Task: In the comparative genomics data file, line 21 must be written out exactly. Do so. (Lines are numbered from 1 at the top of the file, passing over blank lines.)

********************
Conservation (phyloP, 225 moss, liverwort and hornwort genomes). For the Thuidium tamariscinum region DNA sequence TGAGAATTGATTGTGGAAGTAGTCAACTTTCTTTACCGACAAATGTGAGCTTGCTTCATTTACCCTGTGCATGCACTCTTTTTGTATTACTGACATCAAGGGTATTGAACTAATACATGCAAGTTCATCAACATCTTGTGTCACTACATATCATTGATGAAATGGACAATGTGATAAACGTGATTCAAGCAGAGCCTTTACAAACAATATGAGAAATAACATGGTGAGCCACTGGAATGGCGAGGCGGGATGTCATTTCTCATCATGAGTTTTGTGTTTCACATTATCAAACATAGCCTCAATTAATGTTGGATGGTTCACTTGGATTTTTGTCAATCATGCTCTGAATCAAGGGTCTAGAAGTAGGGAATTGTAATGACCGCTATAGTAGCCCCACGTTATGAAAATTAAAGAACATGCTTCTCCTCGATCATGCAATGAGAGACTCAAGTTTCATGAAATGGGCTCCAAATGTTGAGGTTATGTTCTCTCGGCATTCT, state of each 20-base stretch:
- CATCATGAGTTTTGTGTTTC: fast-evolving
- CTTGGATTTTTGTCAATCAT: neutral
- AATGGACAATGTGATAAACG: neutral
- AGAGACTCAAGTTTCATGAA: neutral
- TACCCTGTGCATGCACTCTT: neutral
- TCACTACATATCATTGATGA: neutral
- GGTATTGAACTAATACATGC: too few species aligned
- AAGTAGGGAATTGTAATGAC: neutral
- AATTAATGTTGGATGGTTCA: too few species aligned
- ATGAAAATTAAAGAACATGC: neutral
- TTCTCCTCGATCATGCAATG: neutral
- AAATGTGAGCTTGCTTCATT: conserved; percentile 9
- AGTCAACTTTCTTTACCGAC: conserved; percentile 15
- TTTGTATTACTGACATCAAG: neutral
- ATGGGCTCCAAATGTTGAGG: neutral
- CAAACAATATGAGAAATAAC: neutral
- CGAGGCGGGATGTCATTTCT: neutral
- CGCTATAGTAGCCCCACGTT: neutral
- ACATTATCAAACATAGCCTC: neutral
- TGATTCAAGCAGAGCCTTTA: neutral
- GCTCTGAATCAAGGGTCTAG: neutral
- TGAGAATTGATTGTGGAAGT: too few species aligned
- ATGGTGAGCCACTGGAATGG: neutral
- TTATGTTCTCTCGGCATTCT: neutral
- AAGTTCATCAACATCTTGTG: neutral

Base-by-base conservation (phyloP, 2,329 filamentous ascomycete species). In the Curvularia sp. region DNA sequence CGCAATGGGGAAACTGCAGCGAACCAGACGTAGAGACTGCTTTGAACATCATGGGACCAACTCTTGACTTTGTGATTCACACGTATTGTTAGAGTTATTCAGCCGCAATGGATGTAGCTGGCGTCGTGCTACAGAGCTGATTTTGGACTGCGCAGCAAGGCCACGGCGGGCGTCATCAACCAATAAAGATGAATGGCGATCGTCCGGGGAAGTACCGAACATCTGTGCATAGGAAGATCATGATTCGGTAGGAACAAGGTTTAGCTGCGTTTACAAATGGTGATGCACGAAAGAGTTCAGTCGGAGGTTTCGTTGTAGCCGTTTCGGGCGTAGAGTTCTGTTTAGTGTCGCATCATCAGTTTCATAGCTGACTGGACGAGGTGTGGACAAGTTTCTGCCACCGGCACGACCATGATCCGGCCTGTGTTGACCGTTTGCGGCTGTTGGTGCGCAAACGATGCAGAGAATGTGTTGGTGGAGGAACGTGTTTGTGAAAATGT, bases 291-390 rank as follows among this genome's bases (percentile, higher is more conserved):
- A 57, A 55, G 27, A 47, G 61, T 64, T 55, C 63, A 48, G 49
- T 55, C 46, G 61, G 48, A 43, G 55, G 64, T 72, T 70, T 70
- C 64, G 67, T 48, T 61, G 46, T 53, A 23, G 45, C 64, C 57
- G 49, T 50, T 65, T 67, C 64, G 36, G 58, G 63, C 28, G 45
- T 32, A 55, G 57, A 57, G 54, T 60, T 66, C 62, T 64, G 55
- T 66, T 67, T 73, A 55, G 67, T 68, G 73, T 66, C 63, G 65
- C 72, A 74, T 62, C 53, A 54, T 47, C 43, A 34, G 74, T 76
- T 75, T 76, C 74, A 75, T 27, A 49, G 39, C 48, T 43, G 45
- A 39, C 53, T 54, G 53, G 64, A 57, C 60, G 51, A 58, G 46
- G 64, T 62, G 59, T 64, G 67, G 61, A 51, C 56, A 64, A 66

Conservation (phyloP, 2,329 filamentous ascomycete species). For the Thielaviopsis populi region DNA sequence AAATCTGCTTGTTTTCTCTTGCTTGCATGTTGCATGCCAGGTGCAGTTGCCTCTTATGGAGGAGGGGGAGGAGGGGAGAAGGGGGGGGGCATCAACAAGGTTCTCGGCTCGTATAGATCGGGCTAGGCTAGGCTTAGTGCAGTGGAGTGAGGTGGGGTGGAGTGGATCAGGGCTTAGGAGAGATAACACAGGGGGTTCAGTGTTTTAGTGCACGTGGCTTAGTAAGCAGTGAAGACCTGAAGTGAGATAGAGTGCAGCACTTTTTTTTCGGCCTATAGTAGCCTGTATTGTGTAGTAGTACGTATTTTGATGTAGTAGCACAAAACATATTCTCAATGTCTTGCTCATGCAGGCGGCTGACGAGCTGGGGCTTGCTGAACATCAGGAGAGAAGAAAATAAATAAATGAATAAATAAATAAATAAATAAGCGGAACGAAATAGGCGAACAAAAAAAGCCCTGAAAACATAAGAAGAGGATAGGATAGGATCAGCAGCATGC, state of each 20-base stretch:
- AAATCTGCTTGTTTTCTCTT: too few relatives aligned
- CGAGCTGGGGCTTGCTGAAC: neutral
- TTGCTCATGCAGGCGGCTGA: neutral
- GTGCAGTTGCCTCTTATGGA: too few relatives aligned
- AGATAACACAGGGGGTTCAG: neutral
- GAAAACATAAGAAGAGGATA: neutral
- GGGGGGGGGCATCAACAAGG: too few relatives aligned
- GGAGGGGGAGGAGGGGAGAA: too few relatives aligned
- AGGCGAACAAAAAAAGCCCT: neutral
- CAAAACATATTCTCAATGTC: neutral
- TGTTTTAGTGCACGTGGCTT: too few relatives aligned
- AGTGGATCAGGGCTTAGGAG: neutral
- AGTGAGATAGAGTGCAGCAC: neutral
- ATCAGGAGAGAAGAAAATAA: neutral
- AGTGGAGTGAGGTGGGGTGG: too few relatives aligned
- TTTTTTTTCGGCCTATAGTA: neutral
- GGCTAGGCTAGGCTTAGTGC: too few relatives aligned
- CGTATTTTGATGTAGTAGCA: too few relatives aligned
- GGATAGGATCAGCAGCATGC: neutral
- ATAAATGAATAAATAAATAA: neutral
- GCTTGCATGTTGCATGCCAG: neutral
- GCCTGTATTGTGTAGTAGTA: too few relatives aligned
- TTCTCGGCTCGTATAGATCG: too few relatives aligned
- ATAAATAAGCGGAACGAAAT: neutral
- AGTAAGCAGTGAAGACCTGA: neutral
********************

- TGATTCAAGCAGAGCCTTTA: neutral